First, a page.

“I know what I can bring to a hockey team. I know, offensively, I don’t have the talent these other guys do. But, you know what? I can support the play just like anybody else. I can shoot the puck and create some opportunities for our forwards.”
Well, Rob had never heard of that type of team because he wasn’t around long enough to hear about the current version of the Penguins. And, as society has grown and adapted over time so has hockey, even in the last 10 years. To just “shoot the puck” from the point and “create chances for the forwards” is an oversimplification of a reality that is almost nonexistent. Shot blocking has become part of hockey dogma, so movement along the blue lines and patience to move around people when they overcommit has not only become very useful but very necessary.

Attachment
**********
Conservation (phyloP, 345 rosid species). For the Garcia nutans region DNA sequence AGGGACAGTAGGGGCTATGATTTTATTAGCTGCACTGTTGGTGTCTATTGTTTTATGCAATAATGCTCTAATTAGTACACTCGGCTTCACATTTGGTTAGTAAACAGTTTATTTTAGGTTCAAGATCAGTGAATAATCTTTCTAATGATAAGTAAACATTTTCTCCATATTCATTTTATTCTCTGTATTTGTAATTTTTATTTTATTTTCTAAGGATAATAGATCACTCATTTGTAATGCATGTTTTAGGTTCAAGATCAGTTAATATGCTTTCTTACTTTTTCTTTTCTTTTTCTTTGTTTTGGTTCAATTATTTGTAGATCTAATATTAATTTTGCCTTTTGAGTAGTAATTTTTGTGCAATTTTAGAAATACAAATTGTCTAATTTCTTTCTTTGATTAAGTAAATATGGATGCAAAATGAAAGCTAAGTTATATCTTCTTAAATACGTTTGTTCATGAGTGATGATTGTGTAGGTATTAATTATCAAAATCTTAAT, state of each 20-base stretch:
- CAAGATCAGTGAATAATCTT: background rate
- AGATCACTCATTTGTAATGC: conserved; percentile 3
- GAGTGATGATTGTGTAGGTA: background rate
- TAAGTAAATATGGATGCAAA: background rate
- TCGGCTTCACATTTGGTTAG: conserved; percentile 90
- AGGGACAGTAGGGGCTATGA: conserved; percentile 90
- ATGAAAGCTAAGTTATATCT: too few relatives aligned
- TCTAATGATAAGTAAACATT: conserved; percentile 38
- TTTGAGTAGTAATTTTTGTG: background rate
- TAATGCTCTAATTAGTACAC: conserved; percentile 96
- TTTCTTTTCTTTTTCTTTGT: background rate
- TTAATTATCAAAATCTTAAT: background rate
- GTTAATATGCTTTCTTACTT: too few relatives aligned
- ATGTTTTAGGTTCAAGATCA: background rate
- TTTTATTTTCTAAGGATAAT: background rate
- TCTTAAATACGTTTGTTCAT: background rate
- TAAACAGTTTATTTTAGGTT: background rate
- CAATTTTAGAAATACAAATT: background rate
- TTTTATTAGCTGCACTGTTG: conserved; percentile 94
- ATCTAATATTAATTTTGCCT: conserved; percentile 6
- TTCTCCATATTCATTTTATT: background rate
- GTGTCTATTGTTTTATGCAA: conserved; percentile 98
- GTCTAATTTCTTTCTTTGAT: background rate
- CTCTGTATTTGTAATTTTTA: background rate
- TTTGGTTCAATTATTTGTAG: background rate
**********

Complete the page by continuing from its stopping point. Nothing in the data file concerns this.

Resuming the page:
That’s what the d-core that existed in training camp, outside of #58, was unwilling to embrace or incapable of doing. Because in today’s NHL, a player who simply slaps a puck towards the net without any creativity or thought process of what his other options are, or could be, is as antiquated as the stereotypical enforcer. The amusing or ironic piece to the transformation is that the guy who ultimately embodies the current Penguins ability to maintain possession and help the forwards is the guy Scuderi was traded for. Talk about karma?!